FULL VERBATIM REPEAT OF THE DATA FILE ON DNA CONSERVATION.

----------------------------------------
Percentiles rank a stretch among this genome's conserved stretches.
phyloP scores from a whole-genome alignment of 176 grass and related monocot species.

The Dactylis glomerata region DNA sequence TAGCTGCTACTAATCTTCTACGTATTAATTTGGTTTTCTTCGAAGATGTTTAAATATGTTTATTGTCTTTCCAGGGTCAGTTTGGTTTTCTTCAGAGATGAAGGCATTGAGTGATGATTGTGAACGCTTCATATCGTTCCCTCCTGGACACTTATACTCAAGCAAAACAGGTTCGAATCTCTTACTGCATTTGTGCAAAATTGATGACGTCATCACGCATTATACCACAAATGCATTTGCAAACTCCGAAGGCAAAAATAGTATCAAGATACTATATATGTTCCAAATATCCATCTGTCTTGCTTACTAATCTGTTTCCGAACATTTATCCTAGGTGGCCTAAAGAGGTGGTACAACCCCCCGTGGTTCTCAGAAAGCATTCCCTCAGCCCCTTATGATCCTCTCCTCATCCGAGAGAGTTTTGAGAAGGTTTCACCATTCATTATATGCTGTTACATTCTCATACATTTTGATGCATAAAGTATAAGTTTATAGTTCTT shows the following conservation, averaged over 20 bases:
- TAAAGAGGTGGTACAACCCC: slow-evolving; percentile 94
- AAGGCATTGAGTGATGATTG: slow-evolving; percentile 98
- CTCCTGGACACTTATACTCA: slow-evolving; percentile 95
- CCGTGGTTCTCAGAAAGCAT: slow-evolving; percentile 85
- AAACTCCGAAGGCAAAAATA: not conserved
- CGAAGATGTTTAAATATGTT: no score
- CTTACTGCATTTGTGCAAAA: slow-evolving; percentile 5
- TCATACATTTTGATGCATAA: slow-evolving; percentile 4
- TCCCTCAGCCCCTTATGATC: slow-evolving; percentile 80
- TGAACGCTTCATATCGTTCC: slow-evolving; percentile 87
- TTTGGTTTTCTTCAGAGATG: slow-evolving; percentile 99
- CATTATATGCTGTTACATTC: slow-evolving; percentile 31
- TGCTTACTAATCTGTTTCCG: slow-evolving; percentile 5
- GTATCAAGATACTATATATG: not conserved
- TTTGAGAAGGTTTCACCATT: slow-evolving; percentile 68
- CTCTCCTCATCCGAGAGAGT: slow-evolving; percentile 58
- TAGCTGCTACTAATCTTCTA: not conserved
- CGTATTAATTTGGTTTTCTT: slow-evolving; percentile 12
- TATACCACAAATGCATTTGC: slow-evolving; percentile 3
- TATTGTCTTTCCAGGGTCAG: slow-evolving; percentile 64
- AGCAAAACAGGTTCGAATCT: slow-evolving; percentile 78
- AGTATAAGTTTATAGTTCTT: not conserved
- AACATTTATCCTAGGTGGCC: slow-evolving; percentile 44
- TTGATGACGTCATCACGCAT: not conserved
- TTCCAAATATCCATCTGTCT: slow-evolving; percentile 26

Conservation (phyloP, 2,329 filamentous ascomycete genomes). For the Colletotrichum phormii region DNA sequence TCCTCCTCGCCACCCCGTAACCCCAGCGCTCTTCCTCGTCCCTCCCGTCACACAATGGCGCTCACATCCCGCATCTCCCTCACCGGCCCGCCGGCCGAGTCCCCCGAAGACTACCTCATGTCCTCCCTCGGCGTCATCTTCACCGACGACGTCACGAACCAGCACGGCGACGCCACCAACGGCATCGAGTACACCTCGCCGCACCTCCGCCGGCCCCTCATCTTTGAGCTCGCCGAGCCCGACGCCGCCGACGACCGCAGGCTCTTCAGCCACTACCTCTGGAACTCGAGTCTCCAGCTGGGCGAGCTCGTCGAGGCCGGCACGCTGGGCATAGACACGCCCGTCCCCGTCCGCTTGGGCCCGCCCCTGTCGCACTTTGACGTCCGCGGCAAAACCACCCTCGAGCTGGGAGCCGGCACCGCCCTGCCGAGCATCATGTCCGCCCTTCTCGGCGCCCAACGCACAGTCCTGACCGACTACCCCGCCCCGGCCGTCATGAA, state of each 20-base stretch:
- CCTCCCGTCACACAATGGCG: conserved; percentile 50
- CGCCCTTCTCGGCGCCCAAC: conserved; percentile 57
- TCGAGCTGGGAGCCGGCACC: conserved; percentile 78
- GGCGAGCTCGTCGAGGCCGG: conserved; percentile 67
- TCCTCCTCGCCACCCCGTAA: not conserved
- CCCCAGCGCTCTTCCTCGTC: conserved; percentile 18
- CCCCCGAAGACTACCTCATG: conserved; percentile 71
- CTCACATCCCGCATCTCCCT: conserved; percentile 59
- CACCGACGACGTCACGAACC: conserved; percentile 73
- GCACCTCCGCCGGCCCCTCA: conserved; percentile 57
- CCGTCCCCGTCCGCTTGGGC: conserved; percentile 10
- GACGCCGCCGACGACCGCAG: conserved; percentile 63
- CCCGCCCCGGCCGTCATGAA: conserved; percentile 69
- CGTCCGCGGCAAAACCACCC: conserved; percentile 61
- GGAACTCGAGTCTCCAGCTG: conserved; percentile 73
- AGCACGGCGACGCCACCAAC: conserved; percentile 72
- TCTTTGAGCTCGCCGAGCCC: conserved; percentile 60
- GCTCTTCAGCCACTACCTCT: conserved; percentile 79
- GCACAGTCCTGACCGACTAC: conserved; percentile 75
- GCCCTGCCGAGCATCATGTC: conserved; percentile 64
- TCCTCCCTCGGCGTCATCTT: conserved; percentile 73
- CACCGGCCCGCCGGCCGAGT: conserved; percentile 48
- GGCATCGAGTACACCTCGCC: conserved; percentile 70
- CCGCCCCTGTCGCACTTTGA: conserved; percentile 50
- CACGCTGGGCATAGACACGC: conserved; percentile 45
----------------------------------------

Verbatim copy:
Percentiles rank a stretch among this genome's conserved stretches.
phyloP scores from a whole-genome alignment of 176 grass and related monocot species.

The Dactylis glomerata region DNA sequence TAGCTGCTACTAATCTTCTACGTATTAATTTGGTTTTCTTCGAAGATGTTTAAATATGTTTATTGTCTTTCCAGGGTCAGTTTGGTTTTCTTCAGAGATGAAGGCATTGAGTGATGATTGTGAACGCTTCATATCGTTCCCTCCTGGACACTTATACTCAAGCAAAACAGGTTCGAATCTCTTACTGCATTTGTGCAAAATTGATGACGTCATCACGCATTATACCACAAATGCATTTGCAAACTCCGAAGGCAAAAATAGTATCAAGATACTATATATGTTCCAAATATCCATCTGTCTTGCTTACTAATCTGTTTCCGAACATTTATCCTAGGTGGCCTAAAGAGGTGGTACAACCCCCCGTGGTTCTCAGAAAGCATTCCCTCAGCCCCTTATGATCCTCTCCTCATCCGAGAGAGTTTTGAGAAGGTTTCACCATTCATTATATGCTGTTACATTCTCATACATTTTGATGCATAAAGTATAAGTTTATAGTTCTT shows the following conservation, averaged over 20 bases:
- TAAAGAGGTGGTACAACCCC: slow-evolving; percentile 94
- AAGGCATTGAGTGATGATTG: slow-evolving; percentile 98
- CTCCTGGACACTTATACTCA: slow-evolving; percentile 95
- CCGTGGTTCTCAGAAAGCAT: slow-evolving; percentile 85
- AAACTCCGAAGGCAAAAATA: not conserved
- CGAAGATGTTTAAATATGTT: no score
- CTTACTGCATTTGTGCAAAA: slow-evolving; percentile 5
- TCATACATTTTGATGCATAA: slow-evolving; percentile 4
- TCCCTCAGCCCCTTATGATC: slow-evolving; percentile 80
- TGAACGCTTCATATCGTTCC: slow-evolving; percentile 87
- TTTGGTTTTCTTCAGAGATG: slow-evolving; percentile 99
- CATTATATGCTGTTACATTC: slow-evolving; percentile 31
- TGCTTACTAATCTGTTTCCG: slow-evolving; percentile 5
- GTATCAAGATACTATATATG: not conserved
- TTTGAGAAGGTTTCACCATT: slow-evolving; percentile 68
- CTCTCCTCATCCGAGAGAGT: slow-evolving; percentile 58
- TAGCTGCTACTAATCTTCTA: not conserved
- CGTATTAATTTGGTTTTCTT: slow-evolving; percentile 12
- TATACCACAAATGCATTTGC: slow-evolving; percentile 3
- TATTGTCTTTCCAGGGTCAG: slow-evolving; percentile 64
- AGCAAAACAGGTTCGAATCT: slow-evolving; percentile 78
- AGTATAAGTTTATAGTTCTT: not conserved
- AACATTTATCCTAGGTGGCC: slow-evolving; percentile 44
- TTGATGACGTCATCACGCAT: not conserved
- TTCCAAATATCCATCTGTCT: slow-evolving; percentile 26

Conservation (phyloP, 2,329 filamentous ascomycete genomes). For the Colletotrichum phormii region DNA sequence TCCTCCTCGCCACCCCGTAACCCCAGCGCTCTTCCTCGTCCCTCCCGTCACACAATGGCGCTCACATCCCGCATCTCCCTCACCGGCCCGCCGGCCGAGTCCCCCGAAGACTACCTCATGTCCTCCCTCGGCGTCATCTTCACCGACGACGTCACGAACCAGCACGGCGACGCCACCAACGGCATCGAGTACACCTCGCCGCACCTCCGCCGGCCCCTCATCTTTGAGCTCGCCGAGCCCGACGCCGCCGACGACCGCAGGCTCTTCAGCCACTACCTCTGGAACTCGAGTCTCCAGCTGGGCGAGCTCGTCGAGGCCGGCACGCTGGGCATAGACACGCCCGTCCCCGTCCGCTTGGGCCCGCCCCTGTCGCACTTTGACGTCCGCGGCAAAACCACCCTCGAGCTGGGAGCCGGCACCGCCCTGCCGAGCATCATGTCCGCCCTTCTCGGCGCCCAACGCACAGTCCTGACCGACTACCCCGCCCCGGCCGTCATGAA, state of each 20-base stretch:
- CCTCCCGTCACACAATGGCG: conserved; percentile 50
- CGCCCTTCTCGGCGCCCAAC: conserved; percentile 57
- TCGAGCTGGGAGCCGGCACC: conserved; percentile 78
- GGCGAGCTCGTCGAGGCCGG: conserved; percentile 67
- TCCTCCTCGCCACCCCGTAA: not conserved
- CCCCAGCGCTCTTCCTCGTC: conserved; percentile 18
- CCCCCGAAGACTACCTCATG: conserved; percentile 71
- CTCACATCCCGCATCTCCCT: conserved; percentile 59
- CACCGACGACGTCACGAACC: conserved; percentile 73
- GCACCTCCGCCGGCCCCTCA: conserved; percentile 57
- CCGTCCCCGTCCGCTTGGGC: conserved; percentile 10
- GACGCCGCCGACGACCGCAG: conserved; percentile 63
- CCCGCCCCGGCCGTCATGAA: conserved; percentile 69
- CGTCCGCGGCAAAACCACCC: conserved; percentile 61
- GGAACTCGAGTCTCCAGCTG: conserved; percentile 73
- AGCACGGCGACGCCACCAAC: conserved; percentile 72
- TCTTTGAGCTCGCCGAGCCC: conserved; percentile 60
- GCTCTTCAGCCACTACCTCT: conserved; percentile 79
- GCACAGTCCTGACCGACTAC: conserved; percentile 75
- GCCCTGCCGAGCATCATGTC: conserved; percentile 64
- TCCTCCCTCGGCGTCATCTT: conserved; percentile 73
- CACCGGCCCGCCGGCCGAGT: conserved; percentile 48
- GGCATCGAGTACACCTCGCC: conserved; percentile 70
- CCGCCCCTGTCGCACTTTGA: conserved; percentile 50
- CACGCTGGGCATAGACACGC: conserved; percentile 45